Ammonium Nitrate Was Explosive in Fertilizer Plant Blast
AUSTIN, Texas (AP) — A store of ammonium nitrate is what exploded April 17 at a Central Texas plant, killing 14 people, injuring hundreds and devastating an adjoining town.
|In this April 17, 2013, file photo provided by Joe Berti, a plume of smoke rises after an explosion at West Fertilizer Company's fertilizer plant in West, Texas. Burglars occasionally sneaked into the plant in the years before its deadly explosion last month — sometimes looking for a chemical fertilizer that can be used to make methamphetamine, according to local law enforcement records. (AP Photo/Joe Berti, File)|
The finding was expected, and officials had said they were focusing their investigation on the explosive chemical used in many fertilizers, said Rachel Moreno, spokeswoman for the Texas State Fire Marshal's Office. A spot where the ammonium nitrate was stored is now a 90-foot-wide crater, Moreno said Monday.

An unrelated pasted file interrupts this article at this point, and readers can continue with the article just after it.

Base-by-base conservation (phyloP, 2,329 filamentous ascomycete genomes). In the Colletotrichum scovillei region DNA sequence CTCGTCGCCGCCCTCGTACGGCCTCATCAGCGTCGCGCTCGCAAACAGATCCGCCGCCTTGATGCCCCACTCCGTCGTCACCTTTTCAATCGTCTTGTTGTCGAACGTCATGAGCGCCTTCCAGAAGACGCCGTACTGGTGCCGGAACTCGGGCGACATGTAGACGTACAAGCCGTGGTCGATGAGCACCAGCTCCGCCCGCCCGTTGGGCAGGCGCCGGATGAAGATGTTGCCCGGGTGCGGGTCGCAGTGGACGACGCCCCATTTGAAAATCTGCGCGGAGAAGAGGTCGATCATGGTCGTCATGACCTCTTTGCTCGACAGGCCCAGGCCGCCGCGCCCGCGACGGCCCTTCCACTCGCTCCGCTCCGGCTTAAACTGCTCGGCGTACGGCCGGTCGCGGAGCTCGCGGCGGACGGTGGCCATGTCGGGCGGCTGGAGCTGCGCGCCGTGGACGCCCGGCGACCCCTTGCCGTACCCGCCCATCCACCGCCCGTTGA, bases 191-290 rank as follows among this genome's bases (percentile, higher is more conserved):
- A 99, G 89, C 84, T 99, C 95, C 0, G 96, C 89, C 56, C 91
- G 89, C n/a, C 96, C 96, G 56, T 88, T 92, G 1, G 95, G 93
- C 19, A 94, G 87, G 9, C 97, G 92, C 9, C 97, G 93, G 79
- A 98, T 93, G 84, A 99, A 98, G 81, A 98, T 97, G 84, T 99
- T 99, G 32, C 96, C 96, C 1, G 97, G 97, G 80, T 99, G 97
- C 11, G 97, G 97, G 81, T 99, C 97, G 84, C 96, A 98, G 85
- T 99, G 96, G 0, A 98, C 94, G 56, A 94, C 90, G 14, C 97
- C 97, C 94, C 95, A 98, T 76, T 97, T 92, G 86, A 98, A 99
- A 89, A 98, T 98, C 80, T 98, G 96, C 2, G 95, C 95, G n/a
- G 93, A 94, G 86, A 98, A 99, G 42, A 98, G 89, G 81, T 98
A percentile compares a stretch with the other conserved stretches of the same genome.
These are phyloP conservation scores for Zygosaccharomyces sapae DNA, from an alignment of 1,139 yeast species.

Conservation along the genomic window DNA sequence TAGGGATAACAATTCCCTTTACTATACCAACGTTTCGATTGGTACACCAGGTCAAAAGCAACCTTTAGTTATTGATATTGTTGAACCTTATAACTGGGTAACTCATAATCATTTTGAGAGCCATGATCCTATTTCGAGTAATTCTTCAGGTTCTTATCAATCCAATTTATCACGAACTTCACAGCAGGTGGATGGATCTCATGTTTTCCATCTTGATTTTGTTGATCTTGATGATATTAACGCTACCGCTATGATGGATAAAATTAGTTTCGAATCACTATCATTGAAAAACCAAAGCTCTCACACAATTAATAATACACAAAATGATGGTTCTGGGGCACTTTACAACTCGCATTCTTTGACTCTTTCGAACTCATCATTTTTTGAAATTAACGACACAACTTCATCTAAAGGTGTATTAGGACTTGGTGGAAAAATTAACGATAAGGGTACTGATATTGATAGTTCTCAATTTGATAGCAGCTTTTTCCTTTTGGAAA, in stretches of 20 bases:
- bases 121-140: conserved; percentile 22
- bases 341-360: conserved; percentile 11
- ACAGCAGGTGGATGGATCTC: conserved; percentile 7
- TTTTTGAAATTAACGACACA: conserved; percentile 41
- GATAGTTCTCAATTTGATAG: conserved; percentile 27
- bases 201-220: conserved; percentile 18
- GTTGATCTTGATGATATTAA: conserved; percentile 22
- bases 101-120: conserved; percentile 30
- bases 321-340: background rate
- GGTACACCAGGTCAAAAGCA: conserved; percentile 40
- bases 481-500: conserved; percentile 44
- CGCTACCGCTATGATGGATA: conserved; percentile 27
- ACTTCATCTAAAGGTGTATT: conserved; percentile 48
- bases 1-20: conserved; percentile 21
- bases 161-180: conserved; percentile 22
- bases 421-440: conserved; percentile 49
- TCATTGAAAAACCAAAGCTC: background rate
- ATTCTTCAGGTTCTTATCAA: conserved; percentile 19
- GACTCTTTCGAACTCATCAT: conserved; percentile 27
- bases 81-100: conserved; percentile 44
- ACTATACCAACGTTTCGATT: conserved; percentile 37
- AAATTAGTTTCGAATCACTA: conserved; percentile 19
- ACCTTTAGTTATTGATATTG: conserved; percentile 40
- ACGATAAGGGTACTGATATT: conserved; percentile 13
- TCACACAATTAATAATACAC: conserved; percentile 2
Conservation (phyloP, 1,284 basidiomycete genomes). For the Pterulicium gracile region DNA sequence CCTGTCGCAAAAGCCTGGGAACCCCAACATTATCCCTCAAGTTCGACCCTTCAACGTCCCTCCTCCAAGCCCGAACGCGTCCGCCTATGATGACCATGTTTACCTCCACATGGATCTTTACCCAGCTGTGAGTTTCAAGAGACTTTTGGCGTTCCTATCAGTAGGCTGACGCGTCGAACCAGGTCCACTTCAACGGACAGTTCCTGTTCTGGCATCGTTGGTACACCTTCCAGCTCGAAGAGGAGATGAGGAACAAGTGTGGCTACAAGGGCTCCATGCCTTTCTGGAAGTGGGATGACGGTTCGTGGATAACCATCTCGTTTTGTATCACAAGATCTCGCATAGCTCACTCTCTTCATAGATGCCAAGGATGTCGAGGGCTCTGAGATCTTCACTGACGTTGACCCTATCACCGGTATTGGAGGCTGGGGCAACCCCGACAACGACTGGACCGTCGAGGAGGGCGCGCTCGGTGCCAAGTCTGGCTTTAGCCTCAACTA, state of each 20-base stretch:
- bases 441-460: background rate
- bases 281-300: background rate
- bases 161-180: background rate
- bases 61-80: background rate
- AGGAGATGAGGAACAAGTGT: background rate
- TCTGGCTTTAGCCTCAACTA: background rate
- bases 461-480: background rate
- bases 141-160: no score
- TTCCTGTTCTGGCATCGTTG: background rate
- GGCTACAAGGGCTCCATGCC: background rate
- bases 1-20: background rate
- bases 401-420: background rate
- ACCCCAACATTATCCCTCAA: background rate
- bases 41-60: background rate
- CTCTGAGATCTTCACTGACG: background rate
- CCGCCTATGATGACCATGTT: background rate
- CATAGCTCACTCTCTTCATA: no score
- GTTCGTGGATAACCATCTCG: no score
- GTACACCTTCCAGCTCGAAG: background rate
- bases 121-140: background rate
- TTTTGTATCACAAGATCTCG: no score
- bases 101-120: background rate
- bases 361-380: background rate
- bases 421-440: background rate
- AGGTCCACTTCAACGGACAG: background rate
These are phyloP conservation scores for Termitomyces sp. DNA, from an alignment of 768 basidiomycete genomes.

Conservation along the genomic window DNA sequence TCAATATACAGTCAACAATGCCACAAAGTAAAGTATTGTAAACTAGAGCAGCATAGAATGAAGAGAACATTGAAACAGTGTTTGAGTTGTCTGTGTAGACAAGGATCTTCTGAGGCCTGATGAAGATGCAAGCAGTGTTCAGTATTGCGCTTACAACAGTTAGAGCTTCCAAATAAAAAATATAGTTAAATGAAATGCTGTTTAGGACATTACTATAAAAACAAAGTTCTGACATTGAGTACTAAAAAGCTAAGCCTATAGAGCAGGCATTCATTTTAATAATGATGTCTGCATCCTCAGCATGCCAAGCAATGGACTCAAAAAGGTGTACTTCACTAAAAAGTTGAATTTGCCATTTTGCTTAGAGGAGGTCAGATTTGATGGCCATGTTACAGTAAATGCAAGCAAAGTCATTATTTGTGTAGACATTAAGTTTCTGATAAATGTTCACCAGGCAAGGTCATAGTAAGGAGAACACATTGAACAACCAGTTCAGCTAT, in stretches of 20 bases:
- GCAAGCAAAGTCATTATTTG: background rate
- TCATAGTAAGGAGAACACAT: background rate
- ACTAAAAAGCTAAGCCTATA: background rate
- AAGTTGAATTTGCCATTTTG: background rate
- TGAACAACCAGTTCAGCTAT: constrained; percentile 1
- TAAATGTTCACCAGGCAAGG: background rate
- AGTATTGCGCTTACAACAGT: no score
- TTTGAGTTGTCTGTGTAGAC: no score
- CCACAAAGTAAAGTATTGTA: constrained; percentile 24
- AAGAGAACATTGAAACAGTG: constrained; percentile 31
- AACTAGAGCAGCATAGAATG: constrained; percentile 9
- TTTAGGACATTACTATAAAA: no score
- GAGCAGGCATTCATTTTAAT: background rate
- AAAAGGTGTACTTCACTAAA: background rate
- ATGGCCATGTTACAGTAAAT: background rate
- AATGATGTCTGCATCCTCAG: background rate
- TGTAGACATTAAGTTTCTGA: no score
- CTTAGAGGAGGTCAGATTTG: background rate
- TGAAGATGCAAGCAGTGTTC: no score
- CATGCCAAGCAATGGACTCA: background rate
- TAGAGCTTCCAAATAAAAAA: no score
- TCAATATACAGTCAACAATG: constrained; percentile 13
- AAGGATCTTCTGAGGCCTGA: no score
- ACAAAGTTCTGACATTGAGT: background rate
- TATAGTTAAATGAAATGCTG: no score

However, the ignition source for the explosive chemical remained undetermined Monday. Findings on the cause of the blast on the outskirts of the small town of West initially had been expected Friday. However, the investigation will take one to two extra weeks to complete, with dozens of investigators combing through plant wreckage and the adjoining wrecked neighborhood, Moreno said.
Also, federal emergency officials have begun offering shelter for West residents whose homes were destroyed or severely damaged. About 70 homes were damaged or destroyed.
A statement from the Federal Emergency Management Administration said the transitional sheltering assistance was requested by Texas state officials. It would allow those whose homes were left uninhabitable by the blast to stay for a limited time in a hotel or motel at government expense. Meals, telephone calls and other incidental charges are not covered, and applicants are responsible for any lodging costs above the authorized lodging costs, according to the statement. Eligible applicants are being notified.